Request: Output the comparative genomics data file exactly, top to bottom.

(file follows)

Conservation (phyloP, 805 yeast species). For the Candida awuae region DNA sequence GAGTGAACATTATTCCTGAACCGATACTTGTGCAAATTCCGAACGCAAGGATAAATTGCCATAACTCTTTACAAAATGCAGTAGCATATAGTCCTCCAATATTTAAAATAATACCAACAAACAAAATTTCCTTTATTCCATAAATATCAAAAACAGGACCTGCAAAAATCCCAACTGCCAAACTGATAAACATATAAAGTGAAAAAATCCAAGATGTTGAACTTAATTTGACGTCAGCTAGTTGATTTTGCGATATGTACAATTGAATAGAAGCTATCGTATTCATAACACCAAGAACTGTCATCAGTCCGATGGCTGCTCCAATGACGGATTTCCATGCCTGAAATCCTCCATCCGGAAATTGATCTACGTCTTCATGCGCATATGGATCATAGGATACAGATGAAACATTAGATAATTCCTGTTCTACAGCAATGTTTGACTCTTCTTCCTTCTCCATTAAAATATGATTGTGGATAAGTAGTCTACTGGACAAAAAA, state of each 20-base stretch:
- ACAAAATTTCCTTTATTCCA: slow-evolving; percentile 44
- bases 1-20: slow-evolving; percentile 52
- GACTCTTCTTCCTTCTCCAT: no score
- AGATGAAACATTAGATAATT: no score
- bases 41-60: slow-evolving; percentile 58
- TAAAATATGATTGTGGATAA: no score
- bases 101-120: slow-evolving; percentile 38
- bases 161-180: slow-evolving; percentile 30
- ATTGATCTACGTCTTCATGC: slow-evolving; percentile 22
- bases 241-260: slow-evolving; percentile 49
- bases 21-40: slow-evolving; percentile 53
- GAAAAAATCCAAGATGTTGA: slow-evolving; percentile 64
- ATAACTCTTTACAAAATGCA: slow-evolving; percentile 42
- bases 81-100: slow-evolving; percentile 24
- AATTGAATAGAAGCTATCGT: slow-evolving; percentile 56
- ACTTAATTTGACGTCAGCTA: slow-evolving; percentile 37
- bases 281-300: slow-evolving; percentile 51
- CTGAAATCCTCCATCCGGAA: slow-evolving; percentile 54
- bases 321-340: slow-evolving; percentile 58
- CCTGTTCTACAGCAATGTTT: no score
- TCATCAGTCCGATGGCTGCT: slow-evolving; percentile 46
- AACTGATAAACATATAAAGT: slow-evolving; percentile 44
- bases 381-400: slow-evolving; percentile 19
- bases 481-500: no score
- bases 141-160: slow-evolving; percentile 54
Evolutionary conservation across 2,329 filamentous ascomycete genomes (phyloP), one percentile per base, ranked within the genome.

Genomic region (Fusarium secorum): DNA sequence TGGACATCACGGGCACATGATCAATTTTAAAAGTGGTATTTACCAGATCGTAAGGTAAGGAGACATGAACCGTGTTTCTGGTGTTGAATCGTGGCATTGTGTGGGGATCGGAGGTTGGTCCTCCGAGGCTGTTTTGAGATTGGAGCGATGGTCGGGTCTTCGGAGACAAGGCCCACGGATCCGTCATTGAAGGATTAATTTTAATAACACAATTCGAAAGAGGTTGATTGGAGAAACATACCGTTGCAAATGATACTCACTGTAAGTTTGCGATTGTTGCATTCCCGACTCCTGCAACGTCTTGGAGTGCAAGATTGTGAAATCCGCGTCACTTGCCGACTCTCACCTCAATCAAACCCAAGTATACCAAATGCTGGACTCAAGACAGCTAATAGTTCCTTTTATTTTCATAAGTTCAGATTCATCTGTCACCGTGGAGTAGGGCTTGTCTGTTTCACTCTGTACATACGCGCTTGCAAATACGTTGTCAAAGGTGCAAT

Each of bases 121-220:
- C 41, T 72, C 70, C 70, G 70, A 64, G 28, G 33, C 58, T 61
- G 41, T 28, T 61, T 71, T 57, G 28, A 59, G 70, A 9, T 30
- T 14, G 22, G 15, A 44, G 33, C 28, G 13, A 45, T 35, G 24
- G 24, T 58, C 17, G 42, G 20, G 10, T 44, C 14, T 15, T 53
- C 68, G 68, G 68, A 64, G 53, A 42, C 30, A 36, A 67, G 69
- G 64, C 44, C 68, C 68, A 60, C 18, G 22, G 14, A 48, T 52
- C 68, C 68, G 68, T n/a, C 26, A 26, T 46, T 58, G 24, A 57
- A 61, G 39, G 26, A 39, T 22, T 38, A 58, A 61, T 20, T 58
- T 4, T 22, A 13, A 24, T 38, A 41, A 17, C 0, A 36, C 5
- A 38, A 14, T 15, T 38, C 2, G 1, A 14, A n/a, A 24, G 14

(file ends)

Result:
Conservation (phyloP, 805 yeast species). For the Candida awuae region DNA sequence GAGTGAACATTATTCCTGAACCGATACTTGTGCAAATTCCGAACGCAAGGATAAATTGCCATAACTCTTTACAAAATGCAGTAGCATATAGTCCTCCAATATTTAAAATAATACCAACAAACAAAATTTCCTTTATTCCATAAATATCAAAAACAGGACCTGCAAAAATCCCAACTGCCAAACTGATAAACATATAAAGTGAAAAAATCCAAGATGTTGAACTTAATTTGACGTCAGCTAGTTGATTTTGCGATATGTACAATTGAATAGAAGCTATCGTATTCATAACACCAAGAACTGTCATCAGTCCGATGGCTGCTCCAATGACGGATTTCCATGCCTGAAATCCTCCATCCGGAAATTGATCTACGTCTTCATGCGCATATGGATCATAGGATACAGATGAAACATTAGATAATTCCTGTTCTACAGCAATGTTTGACTCTTCTTCCTTCTCCATTAAAATATGATTGTGGATAAGTAGTCTACTGGACAAAAAA, state of each 20-base stretch:
- ACAAAATTTCCTTTATTCCA: slow-evolving; percentile 44
- bases 1-20: slow-evolving; percentile 52
- GACTCTTCTTCCTTCTCCAT: no score
- AGATGAAACATTAGATAATT: no score
- bases 41-60: slow-evolving; percentile 58
- TAAAATATGATTGTGGATAA: no score
- bases 101-120: slow-evolving; percentile 38
- bases 161-180: slow-evolving; percentile 30
- ATTGATCTACGTCTTCATGC: slow-evolving; percentile 22
- bases 241-260: slow-evolving; percentile 49
- bases 21-40: slow-evolving; percentile 53
- GAAAAAATCCAAGATGTTGA: slow-evolving; percentile 64
- ATAACTCTTTACAAAATGCA: slow-evolving; percentile 42
- bases 81-100: slow-evolving; percentile 24
- AATTGAATAGAAGCTATCGT: slow-evolving; percentile 56
- ACTTAATTTGACGTCAGCTA: slow-evolving; percentile 37
- bases 281-300: slow-evolving; percentile 51
- CTGAAATCCTCCATCCGGAA: slow-evolving; percentile 54
- bases 321-340: slow-evolving; percentile 58
- CCTGTTCTACAGCAATGTTT: no score
- TCATCAGTCCGATGGCTGCT: slow-evolving; percentile 46
- AACTGATAAACATATAAAGT: slow-evolving; percentile 44
- bases 381-400: slow-evolving; percentile 19
- bases 481-500: no score
- bases 141-160: slow-evolving; percentile 54
Evolutionary conservation across 2,329 filamentous ascomycete genomes (phyloP), one percentile per base, ranked within the genome.

Genomic region (Fusarium secorum): DNA sequence TGGACATCACGGGCACATGATCAATTTTAAAAGTGGTATTTACCAGATCGTAAGGTAAGGAGACATGAACCGTGTTTCTGGTGTTGAATCGTGGCATTGTGTGGGGATCGGAGGTTGGTCCTCCGAGGCTGTTTTGAGATTGGAGCGATGGTCGGGTCTTCGGAGACAAGGCCCACGGATCCGTCATTGAAGGATTAATTTTAATAACACAATTCGAAAGAGGTTGATTGGAGAAACATACCGTTGCAAATGATACTCACTGTAAGTTTGCGATTGTTGCATTCCCGACTCCTGCAACGTCTTGGAGTGCAAGATTGTGAAATCCGCGTCACTTGCCGACTCTCACCTCAATCAAACCCAAGTATACCAAATGCTGGACTCAAGACAGCTAATAGTTCCTTTTATTTTCATAAGTTCAGATTCATCTGTCACCGTGGAGTAGGGCTTGTCTGTTTCACTCTGTACATACGCGCTTGCAAATACGTTGTCAAAGGTGCAAT

Each of bases 121-220:
- C 41, T 72, C 70, C 70, G 70, A 64, G 28, G 33, C 58, T 61
- G 41, T 28, T 61, T 71, T 57, G 28, A 59, G 70, A 9, T 30
- T 14, G 22, G 15, A 44, G 33, C 28, G 13, A 45, T 35, G 24
- G 24, T 58, C 17, G 42, G 20, G 10, T 44, C 14, T 15, T 53
- C 68, G 68, G 68, A 64, G 53, A 42, C 30, A 36, A 67, G 69
- G 64, C 44, C 68, C 68, A 60, C 18, G 22, G 14, A 48, T 52
- C 68, C 68, G 68, T n/a, C 26, A 26, T 46, T 58, G 24, A 57
- A 61, G 39, G 26, A 39, T 22, T 38, A 58, A 61, T 20, T 58
- T 4, T 22, A 13, A 24, T 38, A 41, A 17, C 0, A 36, C 5
- A 38, A 14, T 15, T 38, C 2, G 1, A 14, A n/a, A 24, G 14